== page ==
The Historic Gadsden Hotel
January 24th-25th, Thursday-Friday
$299 (Based upon Double Occupancy)
Just a few miles north of the Mexican border, Douglas, Arizona, once a remote ranching town, is home to the notorious Gadsden Hotel. Built in 1902, then destroyed by fire, the Gadsden was rebuilt in 1929 in the Art Nouveau style—offering a magnificent Tiffany stained glass window overlooking the lobby, and a sweeping Italian marble staircase up which Pancho Villa reportedly rode his horse. The hotel provided gracious hospitality to the growing business brought in by the mining industry and the settling of the Arizona Territory. The lobby of the Gadsden, “the living room” hosted cattlemen, ranchers, copper mining executives and businessmen. For all of the Gadsden’s rich history, the hotel also had a dark side—hosting gamblers, and notable lawless characters of the American West. Famously haunted, guests and staff members have reported paranormal encounters on every floor, with the third floor seeming to be the epicenter. The basement of the Gadsden is beyond fascinating—a 7,000 square foot labyrinth of twenty rooms—which secretly housed a speakeasy, bootleg whiskey tunnels, brothels, and more.
Day One: We’ll leave the Valley with a stop for coffee and goodies, on way to Tombstone—The Town Too Tough To Die. Tombstone is home to many great little restaurants where we’ll enjoy lunch on self, and later take some time to stroll the blood-soaked streets, before jumping back on the bus headed for Douglas. We’ll arrive at the Gadsden Hotel, check into our beautifully renovated hotel rooms, and after a refresh we’ll gather at the Saddle & Spur Saloon for Happy Hour—first round included! Later we’ll enjoy dinner on self at The Casa Segovia Restaurant, also located in the hotel. A great favorite with the locals, The Casa Segovia’s affordable menu runs from American favorites to traditional Mexican dishes. After dinner we’ll be joined by Anel Lopez, who along with her husband Florencio, currently owns the Gadsden. Anel will guide us on a spooky tour of the third floor, and then take us down into the basement. Anel loves to lead guests through the maze-like basement, recounting the darker history that arose from the underbelly of the hotel!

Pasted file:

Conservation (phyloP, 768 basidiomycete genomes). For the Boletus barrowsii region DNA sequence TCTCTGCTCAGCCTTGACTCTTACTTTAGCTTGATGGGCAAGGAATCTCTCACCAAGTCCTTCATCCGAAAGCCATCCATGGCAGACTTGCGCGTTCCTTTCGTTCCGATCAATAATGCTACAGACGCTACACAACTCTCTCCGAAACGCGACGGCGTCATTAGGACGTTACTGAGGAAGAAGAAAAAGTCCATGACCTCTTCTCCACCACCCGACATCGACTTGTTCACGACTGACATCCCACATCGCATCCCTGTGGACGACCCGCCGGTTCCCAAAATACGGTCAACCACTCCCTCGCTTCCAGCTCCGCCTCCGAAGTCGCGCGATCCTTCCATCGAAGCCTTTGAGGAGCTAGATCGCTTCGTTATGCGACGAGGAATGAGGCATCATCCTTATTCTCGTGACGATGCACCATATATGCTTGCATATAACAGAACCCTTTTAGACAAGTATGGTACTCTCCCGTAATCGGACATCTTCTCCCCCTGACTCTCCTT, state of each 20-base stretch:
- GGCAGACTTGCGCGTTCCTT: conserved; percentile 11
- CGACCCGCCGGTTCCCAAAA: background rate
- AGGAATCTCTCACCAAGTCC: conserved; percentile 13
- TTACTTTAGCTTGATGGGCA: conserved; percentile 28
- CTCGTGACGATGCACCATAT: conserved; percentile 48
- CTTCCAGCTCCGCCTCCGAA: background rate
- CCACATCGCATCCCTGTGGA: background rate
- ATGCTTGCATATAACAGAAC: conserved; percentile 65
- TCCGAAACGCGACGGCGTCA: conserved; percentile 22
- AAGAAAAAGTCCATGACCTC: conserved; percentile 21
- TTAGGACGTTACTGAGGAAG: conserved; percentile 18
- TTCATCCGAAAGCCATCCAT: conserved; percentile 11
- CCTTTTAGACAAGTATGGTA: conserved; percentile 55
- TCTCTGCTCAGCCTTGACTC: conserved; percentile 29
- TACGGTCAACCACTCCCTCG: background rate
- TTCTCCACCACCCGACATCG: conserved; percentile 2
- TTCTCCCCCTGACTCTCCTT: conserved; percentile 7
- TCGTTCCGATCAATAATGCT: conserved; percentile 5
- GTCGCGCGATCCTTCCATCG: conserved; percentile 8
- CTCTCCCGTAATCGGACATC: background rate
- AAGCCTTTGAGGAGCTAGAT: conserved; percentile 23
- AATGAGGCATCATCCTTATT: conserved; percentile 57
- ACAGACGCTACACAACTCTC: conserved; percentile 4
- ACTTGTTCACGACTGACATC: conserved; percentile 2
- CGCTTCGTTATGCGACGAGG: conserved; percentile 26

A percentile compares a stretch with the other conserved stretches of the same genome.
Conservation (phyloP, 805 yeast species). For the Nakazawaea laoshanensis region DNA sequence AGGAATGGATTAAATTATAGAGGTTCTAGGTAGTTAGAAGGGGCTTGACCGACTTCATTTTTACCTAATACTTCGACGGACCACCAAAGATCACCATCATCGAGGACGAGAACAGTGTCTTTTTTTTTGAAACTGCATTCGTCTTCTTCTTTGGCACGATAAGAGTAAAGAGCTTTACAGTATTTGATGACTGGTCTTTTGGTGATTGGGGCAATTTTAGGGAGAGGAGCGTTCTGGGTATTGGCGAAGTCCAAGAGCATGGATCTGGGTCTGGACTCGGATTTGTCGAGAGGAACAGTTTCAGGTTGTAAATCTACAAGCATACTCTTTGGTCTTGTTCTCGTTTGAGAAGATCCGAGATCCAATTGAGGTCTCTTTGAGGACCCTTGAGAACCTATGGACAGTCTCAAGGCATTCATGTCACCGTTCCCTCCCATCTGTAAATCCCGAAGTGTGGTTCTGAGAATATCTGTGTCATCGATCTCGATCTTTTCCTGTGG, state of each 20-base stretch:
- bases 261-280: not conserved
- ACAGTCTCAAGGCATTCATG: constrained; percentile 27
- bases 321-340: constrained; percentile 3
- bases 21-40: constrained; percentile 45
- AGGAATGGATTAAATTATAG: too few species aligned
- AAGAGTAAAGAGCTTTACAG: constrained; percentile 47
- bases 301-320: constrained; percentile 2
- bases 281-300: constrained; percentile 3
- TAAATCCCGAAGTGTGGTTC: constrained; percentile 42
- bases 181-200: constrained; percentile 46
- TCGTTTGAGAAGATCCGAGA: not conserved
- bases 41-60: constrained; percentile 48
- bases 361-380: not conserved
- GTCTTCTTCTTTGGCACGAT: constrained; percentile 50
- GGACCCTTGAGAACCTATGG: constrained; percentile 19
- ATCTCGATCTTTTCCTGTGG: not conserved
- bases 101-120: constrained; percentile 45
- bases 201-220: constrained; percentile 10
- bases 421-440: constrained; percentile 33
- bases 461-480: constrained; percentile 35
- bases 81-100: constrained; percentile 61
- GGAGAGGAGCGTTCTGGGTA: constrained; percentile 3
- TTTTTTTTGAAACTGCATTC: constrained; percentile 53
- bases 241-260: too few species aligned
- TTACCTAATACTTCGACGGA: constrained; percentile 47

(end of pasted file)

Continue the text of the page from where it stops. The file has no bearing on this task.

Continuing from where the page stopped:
Day Two: Breakfast is on self at the hotel, then it’s bags out and we’re off to explore Slaughter Ranch, the former home of John Slaughter —Civil War veteran, Texas Ranger, trail-driver, cattle-king, sheriff, Arizona state representative and professional gambler. John Slaughter, more than anyone else, brought law and order to the Arizona Territory, with his six-shooter, repeating shotgun and Henry rifle. He was admired by Wyatt Earp, Wild Bill Hickok, Billy the Kid and Pat Garret, just to name a few. To visit Slaughter Ranch is to truly take a step back in time. Originally known as San Bernardino Ranch, the atmosphere seems untouched since John Slaughter’s time. We’ll enjoy the spectacular scenery and wildlife, surrounding the old adobe ranch house, ice house, wash house, granary, commissary and more. Slaughter Ranch offers a glimpse of what life was like when John Slaughter rode. From here we’ll head to Bisbee, located 90 miles southeast of Tucson in the scenic Mule Mountains. Founded in 1880, Bisbee was one of the most cultured cities in the American West, the largest city between St. Louis and San Francisco. Downtown Bisbee still retains much of its Cosmopolitan charm, with its mining camp roots also fully on display in the notorious Brewery Gulch district, once home to 50 saloons and several brothels. We’ll explore the streets of Bisbee, now home to many interesting shops and galleries, and we’ll enjoy lunch on self with several wonderful restaurants to choose from. Midafternoon we’ll head for home, enjoying the incredibly scenic rolling hills of Southern Arizona and plenty of great stops along the way. This is a fabulous and affordable tour! Do not hesitate to call in your reservations—hotel rooms are very limited.
Depart: 8 a.m. R: 6 p.m.